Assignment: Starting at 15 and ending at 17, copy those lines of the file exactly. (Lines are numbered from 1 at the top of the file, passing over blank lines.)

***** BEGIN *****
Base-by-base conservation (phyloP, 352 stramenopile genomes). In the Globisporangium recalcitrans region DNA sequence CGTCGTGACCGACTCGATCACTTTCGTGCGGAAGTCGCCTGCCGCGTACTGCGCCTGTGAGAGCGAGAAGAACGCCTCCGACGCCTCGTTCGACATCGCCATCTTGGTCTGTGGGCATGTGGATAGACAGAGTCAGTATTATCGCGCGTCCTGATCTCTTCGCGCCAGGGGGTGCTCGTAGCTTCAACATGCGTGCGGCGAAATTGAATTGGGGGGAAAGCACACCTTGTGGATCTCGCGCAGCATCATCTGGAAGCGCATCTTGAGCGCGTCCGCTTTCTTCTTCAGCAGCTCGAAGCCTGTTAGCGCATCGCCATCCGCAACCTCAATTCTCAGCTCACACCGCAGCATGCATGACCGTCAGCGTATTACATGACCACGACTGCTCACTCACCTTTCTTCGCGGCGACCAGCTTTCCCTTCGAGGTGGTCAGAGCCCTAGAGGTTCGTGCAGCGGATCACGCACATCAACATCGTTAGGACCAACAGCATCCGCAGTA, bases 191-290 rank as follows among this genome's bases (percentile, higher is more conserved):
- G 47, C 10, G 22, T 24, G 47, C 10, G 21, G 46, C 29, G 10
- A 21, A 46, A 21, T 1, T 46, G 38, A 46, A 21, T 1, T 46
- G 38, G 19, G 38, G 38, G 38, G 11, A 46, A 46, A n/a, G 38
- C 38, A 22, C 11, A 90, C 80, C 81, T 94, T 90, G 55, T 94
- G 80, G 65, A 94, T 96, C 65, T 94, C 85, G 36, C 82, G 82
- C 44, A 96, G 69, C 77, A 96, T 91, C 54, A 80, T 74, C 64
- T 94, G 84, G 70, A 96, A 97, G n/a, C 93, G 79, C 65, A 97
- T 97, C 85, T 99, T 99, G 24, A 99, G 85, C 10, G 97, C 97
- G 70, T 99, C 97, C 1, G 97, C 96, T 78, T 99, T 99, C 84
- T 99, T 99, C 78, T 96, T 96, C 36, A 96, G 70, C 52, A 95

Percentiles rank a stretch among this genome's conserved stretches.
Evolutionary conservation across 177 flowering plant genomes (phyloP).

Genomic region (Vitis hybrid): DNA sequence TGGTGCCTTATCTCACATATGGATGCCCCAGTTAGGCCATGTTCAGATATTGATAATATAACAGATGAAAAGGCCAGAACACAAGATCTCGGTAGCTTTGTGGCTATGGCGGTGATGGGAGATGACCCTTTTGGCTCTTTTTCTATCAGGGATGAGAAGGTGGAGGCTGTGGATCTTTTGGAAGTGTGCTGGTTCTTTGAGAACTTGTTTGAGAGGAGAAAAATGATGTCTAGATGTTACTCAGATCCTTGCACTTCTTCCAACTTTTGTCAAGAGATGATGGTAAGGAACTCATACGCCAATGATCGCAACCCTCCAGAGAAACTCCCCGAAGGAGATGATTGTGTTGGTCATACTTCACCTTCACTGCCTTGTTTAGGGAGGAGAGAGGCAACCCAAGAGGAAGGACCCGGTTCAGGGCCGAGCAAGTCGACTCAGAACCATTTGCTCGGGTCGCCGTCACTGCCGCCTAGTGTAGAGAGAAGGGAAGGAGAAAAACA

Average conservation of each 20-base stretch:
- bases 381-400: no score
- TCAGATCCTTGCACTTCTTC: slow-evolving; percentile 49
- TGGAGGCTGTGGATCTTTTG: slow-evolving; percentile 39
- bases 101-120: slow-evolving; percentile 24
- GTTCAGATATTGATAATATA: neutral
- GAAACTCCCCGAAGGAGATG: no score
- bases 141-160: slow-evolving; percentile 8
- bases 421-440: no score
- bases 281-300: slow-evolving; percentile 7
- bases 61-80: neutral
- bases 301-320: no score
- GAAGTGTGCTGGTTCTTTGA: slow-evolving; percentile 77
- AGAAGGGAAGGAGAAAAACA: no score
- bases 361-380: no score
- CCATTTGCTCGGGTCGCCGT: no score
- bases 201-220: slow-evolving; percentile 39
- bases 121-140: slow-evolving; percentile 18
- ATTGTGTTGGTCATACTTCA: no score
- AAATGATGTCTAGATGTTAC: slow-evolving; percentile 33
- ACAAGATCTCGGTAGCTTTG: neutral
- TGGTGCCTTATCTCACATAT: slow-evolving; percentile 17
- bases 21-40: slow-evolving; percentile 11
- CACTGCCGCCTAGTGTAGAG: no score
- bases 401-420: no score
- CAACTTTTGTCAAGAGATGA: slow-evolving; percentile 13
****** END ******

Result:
Average conservation of each 20-base stretch:
- bases 381-400: no score
- TCAGATCCTTGCACTTCTTC: slow-evolving; percentile 49